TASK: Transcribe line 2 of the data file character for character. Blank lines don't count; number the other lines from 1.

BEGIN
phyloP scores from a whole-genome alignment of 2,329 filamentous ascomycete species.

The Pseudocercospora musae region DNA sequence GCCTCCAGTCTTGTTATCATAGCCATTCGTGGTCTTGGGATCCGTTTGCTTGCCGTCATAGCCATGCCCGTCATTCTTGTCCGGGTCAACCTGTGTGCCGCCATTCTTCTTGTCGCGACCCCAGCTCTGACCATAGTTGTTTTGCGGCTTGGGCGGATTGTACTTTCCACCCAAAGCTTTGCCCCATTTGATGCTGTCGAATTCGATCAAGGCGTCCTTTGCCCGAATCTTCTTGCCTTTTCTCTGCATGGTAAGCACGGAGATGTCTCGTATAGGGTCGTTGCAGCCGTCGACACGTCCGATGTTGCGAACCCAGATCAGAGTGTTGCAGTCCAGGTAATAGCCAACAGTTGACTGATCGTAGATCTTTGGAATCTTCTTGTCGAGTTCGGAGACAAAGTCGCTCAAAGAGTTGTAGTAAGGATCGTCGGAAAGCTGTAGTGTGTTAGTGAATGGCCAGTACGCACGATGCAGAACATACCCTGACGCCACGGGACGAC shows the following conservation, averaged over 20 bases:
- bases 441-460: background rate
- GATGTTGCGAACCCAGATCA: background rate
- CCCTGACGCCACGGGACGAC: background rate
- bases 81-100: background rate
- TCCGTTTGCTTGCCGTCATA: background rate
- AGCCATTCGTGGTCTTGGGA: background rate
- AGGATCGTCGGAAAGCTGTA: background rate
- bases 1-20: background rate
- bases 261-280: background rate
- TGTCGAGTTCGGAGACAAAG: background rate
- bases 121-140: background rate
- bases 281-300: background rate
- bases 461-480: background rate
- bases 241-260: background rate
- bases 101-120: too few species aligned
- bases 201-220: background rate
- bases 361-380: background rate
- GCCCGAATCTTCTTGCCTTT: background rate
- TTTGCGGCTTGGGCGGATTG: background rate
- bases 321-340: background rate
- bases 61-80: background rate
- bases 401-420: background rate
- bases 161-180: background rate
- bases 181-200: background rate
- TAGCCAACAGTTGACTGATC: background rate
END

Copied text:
The Pseudocercospora musae region DNA sequence GCCTCCAGTCTTGTTATCATAGCCATTCGTGGTCTTGGGATCCGTTTGCTTGCCGTCATAGCCATGCCCGTCATTCTTGTCCGGGTCAACCTGTGTGCCGCCATTCTTCTTGTCGCGACCCCAGCTCTGACCATAGTTGTTTTGCGGCTTGGGCGGATTGTACTTTCCACCCAAAGCTTTGCCCCATTTGATGCTGTCGAATTCGATCAAGGCGTCCTTTGCCCGAATCTTCTTGCCTTTTCTCTGCATGGTAAGCACGGAGATGTCTCGTATAGGGTCGTTGCAGCCGTCGACACGTCCGATGTTGCGAACCCAGATCAGAGTGTTGCAGTCCAGGTAATAGCCAACAGTTGACTGATCGTAGATCTTTGGAATCTTCTTGTCGAGTTCGGAGACAAAGTCGCTCAAAGAGTTGTAGTAAGGATCGTCGGAAAGCTGTAGTGTGTTAGTGAATGGCCAGTACGCACGATGCAGAACATACCCTGACGCCACGGGACGAC shows the following conservation, averaged over 20 bases: